Welcome back to this week’s author interview! Today, I’m excited to spotlight Sean Thompson. Sean is the co-host of Miskatonic Musings as well as an up-and-coming horror author in his own right.
Recently, Sean and I discussed the genesis of his writing career, his life as a podcaster, and his upcoming collection, Too Late, scheduled for release this summer from Mcmanbeast Books.
A couple icebreakers to start: when did you first decide to become a writer, and who are some of your favorite authors?
I wasn’t one of those kids who knew as soon as he hit speaking age that he wanted to be a novelist. I loved watching cartoons, and television shows, and watched too many films to name, but initially, I just had this nebulous desire to be creative. And poetry always came easy to me, but I guess I rather blithely assumed it came easy to everyone. I was actually really shocked when I discovered that these poems for my middle school class I’d crank out in five minutes the other kids would struggle to produce.
In the years from high school to college, I’d fluctuate from wanting to be a skateboard videographer (I’ve skateboarded since the age of twelve) or a just plain regular filmmaker, to wanting to be a lead singer or a rapper, as I’d write lyrics in my notebooks during class (depending on the year, either hip hop lyrics, or rock lyrics).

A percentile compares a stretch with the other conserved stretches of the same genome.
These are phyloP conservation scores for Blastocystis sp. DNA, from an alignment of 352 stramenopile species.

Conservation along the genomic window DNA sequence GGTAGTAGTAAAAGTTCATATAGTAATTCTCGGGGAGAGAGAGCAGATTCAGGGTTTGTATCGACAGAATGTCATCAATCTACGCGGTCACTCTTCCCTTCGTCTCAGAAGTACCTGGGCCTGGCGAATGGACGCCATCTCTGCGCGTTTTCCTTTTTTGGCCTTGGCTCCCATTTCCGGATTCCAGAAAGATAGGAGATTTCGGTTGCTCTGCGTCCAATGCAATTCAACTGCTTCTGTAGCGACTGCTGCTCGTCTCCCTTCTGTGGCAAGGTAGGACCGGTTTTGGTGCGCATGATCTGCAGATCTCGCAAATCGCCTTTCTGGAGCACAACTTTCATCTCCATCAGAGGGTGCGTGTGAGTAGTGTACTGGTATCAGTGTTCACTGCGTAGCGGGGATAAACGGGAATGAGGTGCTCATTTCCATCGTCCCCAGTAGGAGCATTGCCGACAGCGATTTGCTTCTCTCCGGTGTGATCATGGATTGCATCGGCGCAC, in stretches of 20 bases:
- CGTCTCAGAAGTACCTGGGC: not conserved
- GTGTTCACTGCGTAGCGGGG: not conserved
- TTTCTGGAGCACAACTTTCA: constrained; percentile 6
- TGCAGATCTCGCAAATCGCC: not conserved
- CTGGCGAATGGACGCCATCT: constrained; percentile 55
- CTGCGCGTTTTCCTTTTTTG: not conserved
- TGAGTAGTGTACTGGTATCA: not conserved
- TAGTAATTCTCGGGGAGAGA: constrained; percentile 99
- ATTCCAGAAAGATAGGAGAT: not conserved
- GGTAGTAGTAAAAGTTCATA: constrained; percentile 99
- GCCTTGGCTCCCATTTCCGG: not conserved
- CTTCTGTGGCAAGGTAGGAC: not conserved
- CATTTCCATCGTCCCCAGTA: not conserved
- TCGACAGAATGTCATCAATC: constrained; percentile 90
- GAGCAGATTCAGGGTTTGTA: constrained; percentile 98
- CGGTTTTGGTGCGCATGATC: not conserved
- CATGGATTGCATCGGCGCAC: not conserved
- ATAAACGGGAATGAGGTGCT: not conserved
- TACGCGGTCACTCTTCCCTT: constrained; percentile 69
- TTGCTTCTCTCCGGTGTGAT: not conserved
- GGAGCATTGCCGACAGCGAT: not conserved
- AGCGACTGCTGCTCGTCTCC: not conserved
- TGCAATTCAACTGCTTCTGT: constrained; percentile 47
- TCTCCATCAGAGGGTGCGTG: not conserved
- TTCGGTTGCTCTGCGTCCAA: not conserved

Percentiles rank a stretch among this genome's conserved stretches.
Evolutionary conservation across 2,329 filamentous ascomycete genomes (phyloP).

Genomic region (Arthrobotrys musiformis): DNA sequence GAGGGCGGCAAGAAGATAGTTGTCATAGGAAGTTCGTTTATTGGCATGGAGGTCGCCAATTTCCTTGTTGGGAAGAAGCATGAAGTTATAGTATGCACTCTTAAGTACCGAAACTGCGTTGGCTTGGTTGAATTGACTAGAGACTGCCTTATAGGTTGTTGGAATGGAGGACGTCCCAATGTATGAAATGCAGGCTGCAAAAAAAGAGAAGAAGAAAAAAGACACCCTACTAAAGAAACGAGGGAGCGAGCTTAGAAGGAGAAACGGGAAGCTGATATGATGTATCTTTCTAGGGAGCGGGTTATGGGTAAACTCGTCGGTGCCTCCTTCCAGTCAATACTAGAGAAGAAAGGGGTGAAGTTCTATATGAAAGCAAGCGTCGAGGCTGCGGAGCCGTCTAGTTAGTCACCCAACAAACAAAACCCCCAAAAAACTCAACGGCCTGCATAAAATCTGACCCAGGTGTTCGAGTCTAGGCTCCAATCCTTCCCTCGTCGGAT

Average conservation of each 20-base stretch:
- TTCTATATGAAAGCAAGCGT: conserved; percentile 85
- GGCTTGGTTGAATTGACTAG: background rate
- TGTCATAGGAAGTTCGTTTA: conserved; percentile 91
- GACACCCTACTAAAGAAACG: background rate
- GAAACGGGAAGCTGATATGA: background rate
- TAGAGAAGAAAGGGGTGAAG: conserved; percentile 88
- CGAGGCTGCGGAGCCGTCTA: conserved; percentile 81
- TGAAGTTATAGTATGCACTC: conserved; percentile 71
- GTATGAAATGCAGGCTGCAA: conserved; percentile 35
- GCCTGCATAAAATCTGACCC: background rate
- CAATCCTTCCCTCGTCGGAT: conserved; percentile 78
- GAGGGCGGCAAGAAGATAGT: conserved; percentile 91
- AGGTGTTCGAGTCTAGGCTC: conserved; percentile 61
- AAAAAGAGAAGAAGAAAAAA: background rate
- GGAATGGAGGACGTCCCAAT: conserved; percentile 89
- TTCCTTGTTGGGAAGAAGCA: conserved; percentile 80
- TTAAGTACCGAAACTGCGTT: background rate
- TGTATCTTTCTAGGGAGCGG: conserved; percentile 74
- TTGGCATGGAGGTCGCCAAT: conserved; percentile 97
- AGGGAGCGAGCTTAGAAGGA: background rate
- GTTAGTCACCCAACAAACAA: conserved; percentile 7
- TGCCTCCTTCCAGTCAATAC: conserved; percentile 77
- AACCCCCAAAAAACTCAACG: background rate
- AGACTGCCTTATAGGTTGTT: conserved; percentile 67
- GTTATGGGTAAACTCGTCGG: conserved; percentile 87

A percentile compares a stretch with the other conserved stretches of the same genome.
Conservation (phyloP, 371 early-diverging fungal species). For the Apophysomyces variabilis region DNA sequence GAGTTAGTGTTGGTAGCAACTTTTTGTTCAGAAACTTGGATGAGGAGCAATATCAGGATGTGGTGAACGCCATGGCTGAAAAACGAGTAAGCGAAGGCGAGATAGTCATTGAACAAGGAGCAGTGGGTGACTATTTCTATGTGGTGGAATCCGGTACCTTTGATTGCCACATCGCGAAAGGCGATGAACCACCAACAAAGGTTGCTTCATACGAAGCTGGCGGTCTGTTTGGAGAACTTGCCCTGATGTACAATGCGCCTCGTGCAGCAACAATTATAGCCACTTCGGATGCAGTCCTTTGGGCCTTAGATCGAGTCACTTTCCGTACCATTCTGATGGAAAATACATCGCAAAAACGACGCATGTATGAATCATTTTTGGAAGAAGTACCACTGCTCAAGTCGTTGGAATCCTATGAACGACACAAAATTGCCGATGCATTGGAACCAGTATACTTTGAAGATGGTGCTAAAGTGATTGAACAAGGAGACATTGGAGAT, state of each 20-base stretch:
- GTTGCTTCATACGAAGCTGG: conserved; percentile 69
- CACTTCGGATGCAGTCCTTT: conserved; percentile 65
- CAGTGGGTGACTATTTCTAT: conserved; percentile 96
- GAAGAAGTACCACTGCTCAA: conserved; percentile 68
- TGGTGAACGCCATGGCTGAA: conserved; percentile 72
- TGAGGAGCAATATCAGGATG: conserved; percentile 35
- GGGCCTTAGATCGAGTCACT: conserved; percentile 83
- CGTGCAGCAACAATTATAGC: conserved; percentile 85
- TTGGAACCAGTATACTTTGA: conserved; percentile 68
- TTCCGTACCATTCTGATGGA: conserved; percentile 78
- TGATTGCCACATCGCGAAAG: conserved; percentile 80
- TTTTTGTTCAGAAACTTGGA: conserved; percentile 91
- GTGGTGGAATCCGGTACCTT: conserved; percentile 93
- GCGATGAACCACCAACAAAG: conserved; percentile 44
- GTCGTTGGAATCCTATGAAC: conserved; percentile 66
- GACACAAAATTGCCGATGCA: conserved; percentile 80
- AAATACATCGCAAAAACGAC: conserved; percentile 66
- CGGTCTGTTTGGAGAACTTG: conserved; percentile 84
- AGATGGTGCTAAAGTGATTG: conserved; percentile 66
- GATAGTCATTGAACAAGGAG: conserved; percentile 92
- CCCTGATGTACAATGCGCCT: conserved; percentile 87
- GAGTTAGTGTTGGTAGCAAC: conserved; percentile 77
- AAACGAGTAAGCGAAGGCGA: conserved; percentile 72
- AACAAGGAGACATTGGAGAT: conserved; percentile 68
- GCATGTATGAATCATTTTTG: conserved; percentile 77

In college I took a few screenwriting courses, so initially the first long form things I wrote were screenplays. I went to the University of Massachusetts, and studied English, but my minor was in film. I did write a few short stories in college, egged on by a story I read [that] my ex-girlfriend’s ex-boyfriend wrote for her. I read this thing, and told her “I can do better than that piece of shit.”
It wasn’t until I started dating my current life partner Emily (what do you say if you’re not married, and have a cat child together?) that I started writing again. There was a gap from about 2002 when I graduated from college, until roughly 2007 when I didn’t really write anything. Anyway, somehow Emily got a hold of one of my old stories, and read one of my screenplays, and she encouraged me to keep writing. So, all credit where credit is due, I didn’t decide to become a prose writer until my current girlfriend Emily told me I should.